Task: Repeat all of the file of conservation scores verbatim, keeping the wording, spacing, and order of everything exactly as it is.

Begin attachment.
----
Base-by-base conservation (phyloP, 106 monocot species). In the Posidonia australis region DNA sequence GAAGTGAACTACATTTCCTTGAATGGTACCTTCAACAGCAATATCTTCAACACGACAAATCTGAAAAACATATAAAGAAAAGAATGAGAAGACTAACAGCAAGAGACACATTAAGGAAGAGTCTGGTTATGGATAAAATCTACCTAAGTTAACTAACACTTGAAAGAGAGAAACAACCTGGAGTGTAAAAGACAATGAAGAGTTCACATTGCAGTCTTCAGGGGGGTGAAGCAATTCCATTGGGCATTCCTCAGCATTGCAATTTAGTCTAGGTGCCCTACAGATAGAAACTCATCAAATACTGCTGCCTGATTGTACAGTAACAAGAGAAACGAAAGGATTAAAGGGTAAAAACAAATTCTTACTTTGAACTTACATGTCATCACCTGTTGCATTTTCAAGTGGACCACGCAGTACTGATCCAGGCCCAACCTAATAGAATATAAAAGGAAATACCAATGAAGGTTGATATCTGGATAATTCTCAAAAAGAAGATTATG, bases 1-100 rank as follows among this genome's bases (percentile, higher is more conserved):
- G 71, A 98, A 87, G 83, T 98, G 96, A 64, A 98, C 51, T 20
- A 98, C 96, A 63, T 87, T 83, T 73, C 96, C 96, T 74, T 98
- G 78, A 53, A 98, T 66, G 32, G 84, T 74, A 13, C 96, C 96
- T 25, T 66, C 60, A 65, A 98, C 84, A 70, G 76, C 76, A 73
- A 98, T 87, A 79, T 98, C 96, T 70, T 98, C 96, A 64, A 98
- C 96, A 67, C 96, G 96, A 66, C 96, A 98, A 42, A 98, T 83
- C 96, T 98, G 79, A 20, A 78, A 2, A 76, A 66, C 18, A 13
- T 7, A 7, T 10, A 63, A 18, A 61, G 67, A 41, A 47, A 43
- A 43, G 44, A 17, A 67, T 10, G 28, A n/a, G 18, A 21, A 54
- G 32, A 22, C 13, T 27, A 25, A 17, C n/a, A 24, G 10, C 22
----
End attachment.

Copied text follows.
Base-by-base conservation (phyloP, 106 monocot species). In the Posidonia australis region DNA sequence GAAGTGAACTACATTTCCTTGAATGGTACCTTCAACAGCAATATCTTCAACACGACAAATCTGAAAAACATATAAAGAAAAGAATGAGAAGACTAACAGCAAGAGACACATTAAGGAAGAGTCTGGTTATGGATAAAATCTACCTAAGTTAACTAACACTTGAAAGAGAGAAACAACCTGGAGTGTAAAAGACAATGAAGAGTTCACATTGCAGTCTTCAGGGGGGTGAAGCAATTCCATTGGGCATTCCTCAGCATTGCAATTTAGTCTAGGTGCCCTACAGATAGAAACTCATCAAATACTGCTGCCTGATTGTACAGTAACAAGAGAAACGAAAGGATTAAAGGGTAAAAACAAATTCTTACTTTGAACTTACATGTCATCACCTGTTGCATTTTCAAGTGGACCACGCAGTACTGATCCAGGCCCAACCTAATAGAATATAAAAGGAAATACCAATGAAGGTTGATATCTGGATAATTCTCAAAAAGAAGATTATG, bases 1-100 rank as follows among this genome's bases (percentile, higher is more conserved):
- G 71, A 98, A 87, G 83, T 98, G 96, A 64, A 98, C 51, T 20
- A 98, C 96, A 63, T 87, T 83, T 73, C 96, C 96, T 74, T 98
- G 78, A 53, A 98, T 66, G 32, G 84, T 74, A 13, C 96, C 96
- T 25, T 66, C 60, A 65, A 98, C 84, A 70, G 76, C 76, A 73
- A 98, T 87, A 79, T 98, C 96, T 70, T 98, C 96, A 64, A 98
- C 96, A 67, C 96, G 96, A 66, C 96, A 98, A 42, A 98, T 83
- C 96, T 98, G 79, A 20, A 78, A 2, A 76, A 66, C 18, A 13
- T 7, A 7, T 10, A 63, A 18, A 61, G 67, A 41, A 47, A 43
- A 43, G 44, A 17, A 67, T 10, G 28, A n/a, G 18, A 21, A 54
- G 32, A 22, C 13, T 27, A 25, A 17, C n/a, A 24, G 10, C 22